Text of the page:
Writer and performer Mike Albo talks about enthusiasm as a gay survival strategy and the erotics of fermented food.
ABOUT THE GUEST
Mike Albo is a writer, performer, humorist and author. His novels include Hornito (HarperCollins) and The Underminer: The Best Friend Who Casually Destroys Your Life (BloomsburyUSA), co-written with Virginia Heffernan. His solo shows, Spermhood and The Junket, have been presented nationally. You can find him on Instagram and Twitter.
ABOUT THE HOST
Neil Goldberg is an artist in NYC who makes work that The New York Times has described as “tender, moving and sad but also deeply funny.” His work is in the permanent collection of MoMA and other museums, he’s a Guggenheim Fellow, and teaches at the Yale School of Art. More information at neilgoldberg.com.
ABOUT THE TITLE
SHE’S A TALKER was the name of Neil’s first video project. “One night in the early 90s I was combing my roommate’s cat and found myself saying the words ‘She’s a talker.’ I wondered how many other other gay men in NYC might be doing the exact same thing at that very moment. With that, I set out on a project in which I videotaped over 80 gay men in their living room all over NYC, combing their cats and saying ‘She’s a talker.’” A similar spirit of NYC-centric curiosity and absurdity animates the podcast.
This series is made possible with generous support from Stillpoint Fund.
Producer: Devon Guinn
Creative Consultants: Stella Binion, Aaron Dalton, Molly Donahue
Assistant Producers: Itai Almor, Charlie Theobald
Editor: Andrew Litton
Visuals and Sounds: Joshua Graver
Theme Song: Jeff Hiller
Media: Justine Lee with help from Angela Liao and Alex Qiao
Thanks: Jennifer Callahan, Roger Kingsepp, Tod Lippy, Nick Rymer, Maddy Sinnock, Sue Simon, Shirin Mazdeyasna
NEIL GOLDBERG: Are you feeling comfortable and ready to-
MIKE ALBO: Totally. Totally.
NEIL: This isn’t your first sound booth after all.
MIKE: Exactly. I’m a sound booth whore.
NEIL: Yeah. This is kind of my… I wonder if there’s a fetish around-
MIKE: Sound booths?
NEIL: Sound booths.
MIKE: I’m sure right now someone in America is masturbating in a sound booth. There’s got… It just-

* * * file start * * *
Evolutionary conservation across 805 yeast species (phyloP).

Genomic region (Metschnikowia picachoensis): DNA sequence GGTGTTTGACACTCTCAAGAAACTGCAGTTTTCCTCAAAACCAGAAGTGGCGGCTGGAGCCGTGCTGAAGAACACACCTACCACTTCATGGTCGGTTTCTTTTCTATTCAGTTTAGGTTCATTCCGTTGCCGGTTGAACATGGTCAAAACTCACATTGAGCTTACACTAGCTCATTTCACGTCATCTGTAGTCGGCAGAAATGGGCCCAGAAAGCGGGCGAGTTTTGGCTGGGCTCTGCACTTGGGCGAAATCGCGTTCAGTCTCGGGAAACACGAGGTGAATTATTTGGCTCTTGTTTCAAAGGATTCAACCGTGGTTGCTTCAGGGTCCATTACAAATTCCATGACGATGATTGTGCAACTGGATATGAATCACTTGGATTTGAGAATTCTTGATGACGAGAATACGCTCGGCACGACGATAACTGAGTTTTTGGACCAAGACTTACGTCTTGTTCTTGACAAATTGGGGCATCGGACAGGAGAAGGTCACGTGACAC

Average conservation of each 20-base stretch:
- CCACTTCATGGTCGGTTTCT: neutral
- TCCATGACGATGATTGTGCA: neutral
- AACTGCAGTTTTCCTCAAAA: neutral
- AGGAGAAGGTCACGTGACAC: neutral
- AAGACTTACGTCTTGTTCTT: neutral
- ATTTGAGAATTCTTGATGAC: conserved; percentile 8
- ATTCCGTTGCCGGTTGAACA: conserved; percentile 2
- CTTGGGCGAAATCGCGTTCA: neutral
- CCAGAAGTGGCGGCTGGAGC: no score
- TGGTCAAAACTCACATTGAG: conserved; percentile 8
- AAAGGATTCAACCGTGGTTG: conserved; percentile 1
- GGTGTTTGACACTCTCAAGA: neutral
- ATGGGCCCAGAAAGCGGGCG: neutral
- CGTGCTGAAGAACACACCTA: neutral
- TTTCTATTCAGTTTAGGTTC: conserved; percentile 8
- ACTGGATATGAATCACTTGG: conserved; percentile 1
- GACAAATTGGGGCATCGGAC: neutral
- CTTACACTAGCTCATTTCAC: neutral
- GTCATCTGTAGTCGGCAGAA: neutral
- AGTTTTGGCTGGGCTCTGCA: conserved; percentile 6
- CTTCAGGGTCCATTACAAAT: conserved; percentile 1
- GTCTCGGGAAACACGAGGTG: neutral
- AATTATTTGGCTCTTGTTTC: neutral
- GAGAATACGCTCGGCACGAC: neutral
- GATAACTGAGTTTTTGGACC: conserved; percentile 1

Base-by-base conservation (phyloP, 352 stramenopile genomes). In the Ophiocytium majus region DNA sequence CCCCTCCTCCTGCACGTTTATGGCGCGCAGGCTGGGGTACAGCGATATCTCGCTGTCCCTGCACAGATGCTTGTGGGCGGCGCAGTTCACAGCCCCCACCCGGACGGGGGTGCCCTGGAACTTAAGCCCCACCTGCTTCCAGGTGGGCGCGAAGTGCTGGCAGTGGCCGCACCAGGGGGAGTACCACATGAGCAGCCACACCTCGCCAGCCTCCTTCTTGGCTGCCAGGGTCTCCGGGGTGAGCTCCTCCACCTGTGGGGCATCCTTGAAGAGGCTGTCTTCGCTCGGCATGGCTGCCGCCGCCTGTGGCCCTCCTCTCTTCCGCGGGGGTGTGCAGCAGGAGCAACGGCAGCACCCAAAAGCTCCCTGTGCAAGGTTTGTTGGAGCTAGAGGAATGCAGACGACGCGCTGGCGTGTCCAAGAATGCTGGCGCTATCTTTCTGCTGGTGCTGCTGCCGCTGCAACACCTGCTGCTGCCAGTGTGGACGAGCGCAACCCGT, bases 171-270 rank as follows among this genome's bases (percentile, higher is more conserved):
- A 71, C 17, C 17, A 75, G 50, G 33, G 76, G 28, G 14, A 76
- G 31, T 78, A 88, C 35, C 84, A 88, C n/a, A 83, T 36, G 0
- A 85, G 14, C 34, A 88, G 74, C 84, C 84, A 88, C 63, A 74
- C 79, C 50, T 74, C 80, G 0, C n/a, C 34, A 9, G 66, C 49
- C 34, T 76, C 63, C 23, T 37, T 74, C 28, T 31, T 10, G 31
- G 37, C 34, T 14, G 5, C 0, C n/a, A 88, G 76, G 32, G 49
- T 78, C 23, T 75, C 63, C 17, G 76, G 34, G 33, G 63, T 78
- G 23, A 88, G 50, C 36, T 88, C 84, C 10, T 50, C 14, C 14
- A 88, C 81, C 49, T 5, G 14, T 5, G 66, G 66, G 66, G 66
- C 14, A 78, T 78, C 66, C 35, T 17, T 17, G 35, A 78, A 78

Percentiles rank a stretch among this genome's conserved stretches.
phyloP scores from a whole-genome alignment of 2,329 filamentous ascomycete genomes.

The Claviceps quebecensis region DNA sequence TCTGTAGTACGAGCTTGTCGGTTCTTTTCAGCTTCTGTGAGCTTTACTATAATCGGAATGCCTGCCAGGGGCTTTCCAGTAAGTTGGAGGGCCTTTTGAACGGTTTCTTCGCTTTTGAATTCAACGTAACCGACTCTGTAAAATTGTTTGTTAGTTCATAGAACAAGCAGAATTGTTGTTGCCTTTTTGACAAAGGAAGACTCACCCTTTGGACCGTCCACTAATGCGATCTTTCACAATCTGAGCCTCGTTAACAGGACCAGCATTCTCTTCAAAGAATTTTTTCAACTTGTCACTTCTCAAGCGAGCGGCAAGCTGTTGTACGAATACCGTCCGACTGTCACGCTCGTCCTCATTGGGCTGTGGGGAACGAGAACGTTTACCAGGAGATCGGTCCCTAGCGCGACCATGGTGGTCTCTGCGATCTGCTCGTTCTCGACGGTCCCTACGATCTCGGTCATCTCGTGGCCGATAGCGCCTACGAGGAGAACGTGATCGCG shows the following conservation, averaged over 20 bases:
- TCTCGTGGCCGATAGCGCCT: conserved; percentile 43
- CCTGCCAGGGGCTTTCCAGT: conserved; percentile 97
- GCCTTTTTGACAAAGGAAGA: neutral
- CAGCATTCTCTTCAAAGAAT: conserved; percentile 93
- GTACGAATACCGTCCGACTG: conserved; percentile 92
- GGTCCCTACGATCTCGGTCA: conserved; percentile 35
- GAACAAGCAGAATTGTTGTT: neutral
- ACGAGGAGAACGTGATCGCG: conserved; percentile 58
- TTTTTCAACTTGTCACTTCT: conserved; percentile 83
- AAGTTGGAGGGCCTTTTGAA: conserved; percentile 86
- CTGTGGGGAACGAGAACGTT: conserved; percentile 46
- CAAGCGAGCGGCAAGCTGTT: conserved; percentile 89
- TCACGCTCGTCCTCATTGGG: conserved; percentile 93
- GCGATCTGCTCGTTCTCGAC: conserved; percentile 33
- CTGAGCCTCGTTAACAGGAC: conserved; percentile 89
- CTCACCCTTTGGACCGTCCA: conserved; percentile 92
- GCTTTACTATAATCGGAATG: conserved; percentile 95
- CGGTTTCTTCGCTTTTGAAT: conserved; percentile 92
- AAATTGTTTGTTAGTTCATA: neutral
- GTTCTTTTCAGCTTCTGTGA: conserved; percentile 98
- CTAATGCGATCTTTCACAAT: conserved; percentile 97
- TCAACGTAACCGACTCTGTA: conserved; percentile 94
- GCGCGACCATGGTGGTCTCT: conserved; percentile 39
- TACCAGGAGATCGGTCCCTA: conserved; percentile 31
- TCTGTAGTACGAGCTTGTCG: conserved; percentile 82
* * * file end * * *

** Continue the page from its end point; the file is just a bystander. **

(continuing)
NEIL: Well, masturbating in a sound booth is what we’re about to do. So, oh my golly.
NEIL: Hello. I’m Neil Goldberg and this is my new podcast, SHE’S A TALKER. On today’s episode, I’ll be talking to writer and performer Mike Albo, but first I want to tell you a little bit about the podcast itself. I’m a visual artist, but for the last million or so years I’ve been writing down passing thoughts on index cards. I originally wrote the cards just for me or maybe to use on future art projects, but now here I’m using them as prompts for conversations with some of my favorite New Yorkers. These days, the cards often start as recordings I make into my phone throughout the day. Here are some recent ones.
NEIL: How people always mention the number of years they’ve been together, like it’s a prison term.
NEIL: The word delighted. Like on a panel someone will say, “I’m delighted to introduce”, or “We’re delighted to have with us.” Or a press release will say, “We’re delighted to announce.” How rarely anything close to genuine delight is involved.
NEIL: I love the sound of a hotel ice vending machine area.
NEIL: So much of straight men’s behavior seems like it’s based on a fear that they’re going to forget not to fuck each other.
NEIL: I am thrilled to have as my guest, Mike Albo, who is a novelist, a journalist, a performance artist, and an amazing dancer on and off the stage. Mike is an incisive satirist of the pretensions and idiosyncrasies of New York City. But his work can also be deeply reflective and self probing, but still hilariously funny. Like I remember in a recent performance piece, he describes himself in relationships as being kind of like when you see a toddler pushing their doll in a mini stroller. He’s also part of two legendary New York City performance collaboratives, The Dazzle Dancers and Unitard, whose work I’ve loved forever. I spoke to Mike in June at a recording studio at the New School near Union Square in New York City.
NEIL: Mike Albo, welcome to SHE’S A TALKER. What’s your elevator pitch to, “Hey, what do you do, Mike?”.
MIKE: Gosh, I say I’m a writer, and then sometimes I’ll say I’m a writer, performer. And then when people ask me what I write and they’re like, “What do you write?”. That’s always the second question.
MIKE: I always say, “Anything for money except for I Love Nazis Magazine. I won’t write for them.” And then people get really confused when they look at me. And then I’m like, , “Okay, so you know, I’m weird.” So basically I’m just a weirdo. So then I’ll say like… And then, “Why did you move to New York?”. “I moved here to become weird”, you know?
MIKE: But yeah, I say I’m a writer, performer, I suppose.